By Carla Mozee, MarketWatch
European stocks ended lower and marked a third straight loss on Monday, as shares of Fiat Chrysler Automobiles after the sudden departure of longtime chief Sergio Marchionne, amid a fresh round of earnings reports.
Sentiment also appeared dampened by an assessment on the impact of trade disputes on global economic growth by officials from the Group of 20 who met in Argentina over the weekend.
How markets moved
On national indexes, Italy’s FTSE MIB /zigman2/quotes/210598024/delayed IT:I945 +0.81% fell 0.9% to end at 21,605.21, with Fiat Chrysler and Ferrari NV among the components hit after Marchionne stepped down from his duties.
France’s CAC 40 /zigman2/quotes/210597958/delayed FR:PX1 +0.63% closed 0.4% lower at 5,378.25, and the U.K.’s FTSE 100 index /zigman2/quotes/210598409/delayed UK:UKX +0.37% ended down 0.3% at 7,655.79. Germany’s DAX 30 index /zigman2/quotes/210597999/delayed DX:DAX +0.81% slipped 0.1% to close at 12,547.39. In Madrid, the IBEX 35 /zigman2/quotes/210597995/delayed XX:IBEX +0.81% ended 1.3 points higher at 9,726.10. UBS on Monday said it’s now recommending investors add long exposure to the IBEX.
The broader Stoxx Europe 600 index /zigman2/quotes/210599654/delayed XX:SXXP +0.74% fell 0.2% to close at 384.88, with a third consecutive decline led by the tech and consumer goods groups. The telecom, financial and oil and gas sectors, however, ended higher. The index on Friday fell 0.2%, but ended last week with a third consecutive weekly gain.
The euro /zigman2/quotes/210561242/realtime/sampled EURUSD -0.2069% traded at $1.1707, pulling back from $1.1722 late Friday in New York.
What’s drove markets
Among Monday’s decliners on the Stoxx 600 were shares of companies who lost auto industry legend Sergio Marchionne as a leader, as Marchionne is being treated in a Zurich hospital for health complications after shoulder surgery.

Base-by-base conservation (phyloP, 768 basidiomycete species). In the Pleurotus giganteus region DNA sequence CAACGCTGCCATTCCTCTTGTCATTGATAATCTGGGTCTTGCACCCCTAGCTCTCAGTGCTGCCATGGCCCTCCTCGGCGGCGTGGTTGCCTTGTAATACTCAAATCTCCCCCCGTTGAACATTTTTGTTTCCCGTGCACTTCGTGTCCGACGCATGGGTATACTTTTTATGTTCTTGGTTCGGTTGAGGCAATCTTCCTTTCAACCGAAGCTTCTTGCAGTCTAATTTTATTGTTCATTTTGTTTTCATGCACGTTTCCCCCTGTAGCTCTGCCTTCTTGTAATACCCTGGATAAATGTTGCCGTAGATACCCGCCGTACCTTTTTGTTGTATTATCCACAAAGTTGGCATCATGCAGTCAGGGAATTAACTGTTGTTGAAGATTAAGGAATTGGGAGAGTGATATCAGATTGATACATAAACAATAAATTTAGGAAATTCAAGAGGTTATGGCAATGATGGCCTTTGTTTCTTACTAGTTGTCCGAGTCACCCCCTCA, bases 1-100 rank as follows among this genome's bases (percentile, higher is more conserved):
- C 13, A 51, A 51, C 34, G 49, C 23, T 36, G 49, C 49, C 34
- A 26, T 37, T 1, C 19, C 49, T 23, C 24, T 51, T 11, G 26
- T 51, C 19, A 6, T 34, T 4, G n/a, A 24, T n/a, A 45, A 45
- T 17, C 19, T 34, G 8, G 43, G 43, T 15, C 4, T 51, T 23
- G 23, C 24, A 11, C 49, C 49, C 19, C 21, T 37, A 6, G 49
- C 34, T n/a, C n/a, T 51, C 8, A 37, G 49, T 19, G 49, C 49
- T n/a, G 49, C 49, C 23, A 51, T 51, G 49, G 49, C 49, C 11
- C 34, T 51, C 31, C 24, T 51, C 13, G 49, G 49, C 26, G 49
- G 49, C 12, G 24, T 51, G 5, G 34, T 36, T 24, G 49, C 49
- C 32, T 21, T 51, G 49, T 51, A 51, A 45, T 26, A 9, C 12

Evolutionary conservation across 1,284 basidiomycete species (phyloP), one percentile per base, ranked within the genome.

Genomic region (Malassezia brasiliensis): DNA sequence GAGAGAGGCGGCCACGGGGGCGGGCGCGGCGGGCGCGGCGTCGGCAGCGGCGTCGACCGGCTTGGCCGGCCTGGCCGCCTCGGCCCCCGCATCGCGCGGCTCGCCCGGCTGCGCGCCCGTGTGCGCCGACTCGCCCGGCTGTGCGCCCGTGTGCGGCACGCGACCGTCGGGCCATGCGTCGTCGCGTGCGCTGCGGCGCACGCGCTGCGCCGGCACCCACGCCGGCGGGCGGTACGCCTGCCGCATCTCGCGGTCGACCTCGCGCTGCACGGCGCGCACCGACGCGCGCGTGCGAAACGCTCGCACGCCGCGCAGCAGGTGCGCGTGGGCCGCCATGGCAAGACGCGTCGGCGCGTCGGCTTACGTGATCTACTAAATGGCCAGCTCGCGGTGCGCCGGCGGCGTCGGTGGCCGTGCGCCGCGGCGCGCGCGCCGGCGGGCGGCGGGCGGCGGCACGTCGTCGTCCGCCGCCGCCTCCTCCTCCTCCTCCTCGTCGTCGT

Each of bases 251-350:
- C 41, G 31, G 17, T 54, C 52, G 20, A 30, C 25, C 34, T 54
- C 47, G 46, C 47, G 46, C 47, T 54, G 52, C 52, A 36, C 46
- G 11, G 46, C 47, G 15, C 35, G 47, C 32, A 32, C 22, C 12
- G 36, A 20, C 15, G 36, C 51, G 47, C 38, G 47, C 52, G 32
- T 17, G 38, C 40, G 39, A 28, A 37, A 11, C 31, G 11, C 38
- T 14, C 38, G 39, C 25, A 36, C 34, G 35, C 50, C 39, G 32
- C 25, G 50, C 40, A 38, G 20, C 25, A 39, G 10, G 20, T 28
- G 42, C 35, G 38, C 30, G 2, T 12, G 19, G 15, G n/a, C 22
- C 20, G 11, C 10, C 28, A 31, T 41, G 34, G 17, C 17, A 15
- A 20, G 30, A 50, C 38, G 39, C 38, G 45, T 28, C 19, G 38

Marchionne served as chairman and chief executive at Ferrari and Fiat Chrysler, chairman of industrial and vehicle equipment maker CNH Industrial, and as vice chairman of Exor, whose shareholdings include Fiat, Ferrari and CNH.
“Though Marchionne was due to retire at the end of the year, the development is unexpected. While investors do not like negative surprises or uncertainty, we don’t see the change in captain altering the course of the ship at [Fiat Chrysler],” as Mike Manley, Marchionne’s successor, “is an extremely experienced auto exec,” said Evercore ISI analyst George Galliers in Sunday note.
Ferrarri named Louis Camilleri as its new CEO. “Ferrari was increasingly tuned to perfection by Marchionne, and it has to be seen whether this can remain so without him,” wrote Galliers.” We do not see Camilleri’s lack of automotive experience as an issue, but Ferrari is and always has been a finely balanced machine with the various stakeholders having very strong views on what the company is.”
Meanwhile, finance ministers and central bankers of the G-20 group of countries ended their meeting in Buenos Aires on Sunday warning “heightened trade and geopolitical tensions pose as downside risks for global economic growth, which at this time “remains robust,” they said in a communique.
U.S. Treasury Secretary Steven Mnuchin told reporters in Buenos Aires that the European Union, China, and Japan must remove tariffs and subsidies before the U.S. discusses trade agreements with those regions.
Mnuchin also said “it’s definitely a realistic possibility” that U.S. President Donald Trump will follow through on a threat to put tariffs on all $500 billion worth of Chinese imports into the U.S.